Positioning the Patient




INTRODUCTION



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Positioning a patient for surgery is much more intricate than you might think (Figures 14.14,14.15,14.16,14.17). The following series of steps must occur.




STEP 1: TRANSFERRING THE PATIENT TO THE OR TABLE



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In order to transfer the patient from their bed to the OR table, both beds are pushed together and locked in place. The surgical team works together to safely transfer the patient, usually with a basic roller board. The surgeon and/or resident and the circulator verify the safety of the patient. The patient is NEVER left unattended through this process, particularly once anesthesia has been induced.




STEP 2: PLACING SEQUENTIAL COMPRESSION DEVICES (SCDS) TO THE PATIENT’S LEGS



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These leg-warmer-like wraps are wound around the patient’s legs, secured, and connected to a machine that creates a squeezing action on each leg. The squeezing action of the SCDs assists with blood flow and prevents blood clots. This is a priority action for patient safety and they must be on prior to anesthesia induction.




STEP 3: POSITIONING OF THE ASLEEP PATIENT



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Many basic positions exist for patient positioning for operative cases. Some of the most common are supine, prone, low lithotomy, and lateral decubitus. Correct positioning of the patient is one of the basic essential functions of every case. It can be done well when the OR team works together to ensure the safety of the patient. The patient is positioned in the most anatomically appropriate position for the surgery, safety straps are applied, pressure points are padded, and genitals are checked. Padding and positioning can be enhanced by the use of gel pads, pillows, foam pads, blanket rolls … there are numerous options. Anesthesia verifies that the head and neck are in correct alignment and that there are no pressure points on the face or neck. The patient’s ultimate position depends on what needs to be done, but access to the surgical site and comfort/safety of the patient are paramount. Because the patient is unable to move during surgery, it is critical that we check for potential circulatory, musculoskeletal, and neurological injuries that could occur. The ultimate goal is to have no postoperative injuries or complications due to positioning.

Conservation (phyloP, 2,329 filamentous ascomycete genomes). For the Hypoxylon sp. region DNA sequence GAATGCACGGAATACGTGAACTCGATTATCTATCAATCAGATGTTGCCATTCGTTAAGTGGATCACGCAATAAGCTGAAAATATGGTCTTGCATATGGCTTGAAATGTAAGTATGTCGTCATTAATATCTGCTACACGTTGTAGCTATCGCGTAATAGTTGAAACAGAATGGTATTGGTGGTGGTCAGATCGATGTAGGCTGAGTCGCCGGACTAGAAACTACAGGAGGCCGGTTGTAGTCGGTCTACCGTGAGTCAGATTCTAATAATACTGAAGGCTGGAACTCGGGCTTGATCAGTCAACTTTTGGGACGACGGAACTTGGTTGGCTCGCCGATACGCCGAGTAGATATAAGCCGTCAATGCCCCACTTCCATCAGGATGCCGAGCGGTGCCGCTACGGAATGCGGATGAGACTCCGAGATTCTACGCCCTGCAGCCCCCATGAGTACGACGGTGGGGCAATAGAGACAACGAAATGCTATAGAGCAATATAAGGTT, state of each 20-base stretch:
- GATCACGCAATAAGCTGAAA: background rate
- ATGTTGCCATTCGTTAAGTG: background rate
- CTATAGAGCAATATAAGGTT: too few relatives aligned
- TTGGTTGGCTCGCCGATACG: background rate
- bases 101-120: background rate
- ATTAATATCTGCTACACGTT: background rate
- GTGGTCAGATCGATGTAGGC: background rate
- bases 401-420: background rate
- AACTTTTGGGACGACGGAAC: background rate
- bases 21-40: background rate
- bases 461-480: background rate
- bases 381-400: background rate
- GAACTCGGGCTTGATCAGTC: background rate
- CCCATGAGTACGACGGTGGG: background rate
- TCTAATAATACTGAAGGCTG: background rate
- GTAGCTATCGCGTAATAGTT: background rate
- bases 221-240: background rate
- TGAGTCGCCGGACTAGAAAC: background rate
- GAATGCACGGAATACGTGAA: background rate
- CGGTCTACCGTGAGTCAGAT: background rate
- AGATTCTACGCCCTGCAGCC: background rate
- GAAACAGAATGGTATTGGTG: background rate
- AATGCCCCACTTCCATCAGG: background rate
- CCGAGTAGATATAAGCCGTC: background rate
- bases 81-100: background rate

STEP 4: MOVING THE FURNITURE AROUND



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During surgery the OR table height is often changed. When the height of the table goes up, the mayo stand needs to go up so it doesn’t place pressure on the patient’s feet. Anesthesia communicates this to the team and the scrub tech will adjust the mayo. They might ask you to move your arms so they can move the tray. Please remember that while you may rest your hands on the patient if you are scrubbed, you must be mindful of leaning on the patient—particularly if they are a very small patient. A small amount of your weight can really impact a pediatric patient’s physiology.




STEP 5: WHAT HAPPENS AT THE END



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Just as it took a village to get the patient properly positioned on the OR table, the same process must occur in reverse to get them back to their patient bed. The patient’s safety remains all of our responsibility during this transfer, particularly because they will often still be under general anesthesia. Also, we need to assess the condition of the patient’s skin and document this assessment. Hopefully other than the surgical site it is intact and in the same condition as when the patient came in. If not, the surgeon needs to be made aware, the condition should be passed along in report, and an incident report should be filed.




AN EXERCISE



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Think about your posture right now. How are your arms hanging? Are your palms facing out? No. Rotate them out and keep them there for a few moments. Is that comfortable for you? Probably not. How about after a 4-hour surgery? As a newcomer to the OR, now is the time to be paying attention and learning these basic skills. Think about finishing a long, complicated case. From a surgical standpoint it went smoothly. You don’t want the patient to develop a pressure sore due to lack of padding or a nerve injury because someone incorrectly positioned the patient’s hands. The preparations made for surgery can be just as important as the surgery itself.

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Jan 14, 2019 | Posted by in UROLOGY | Comments Off on Positioning the Patient
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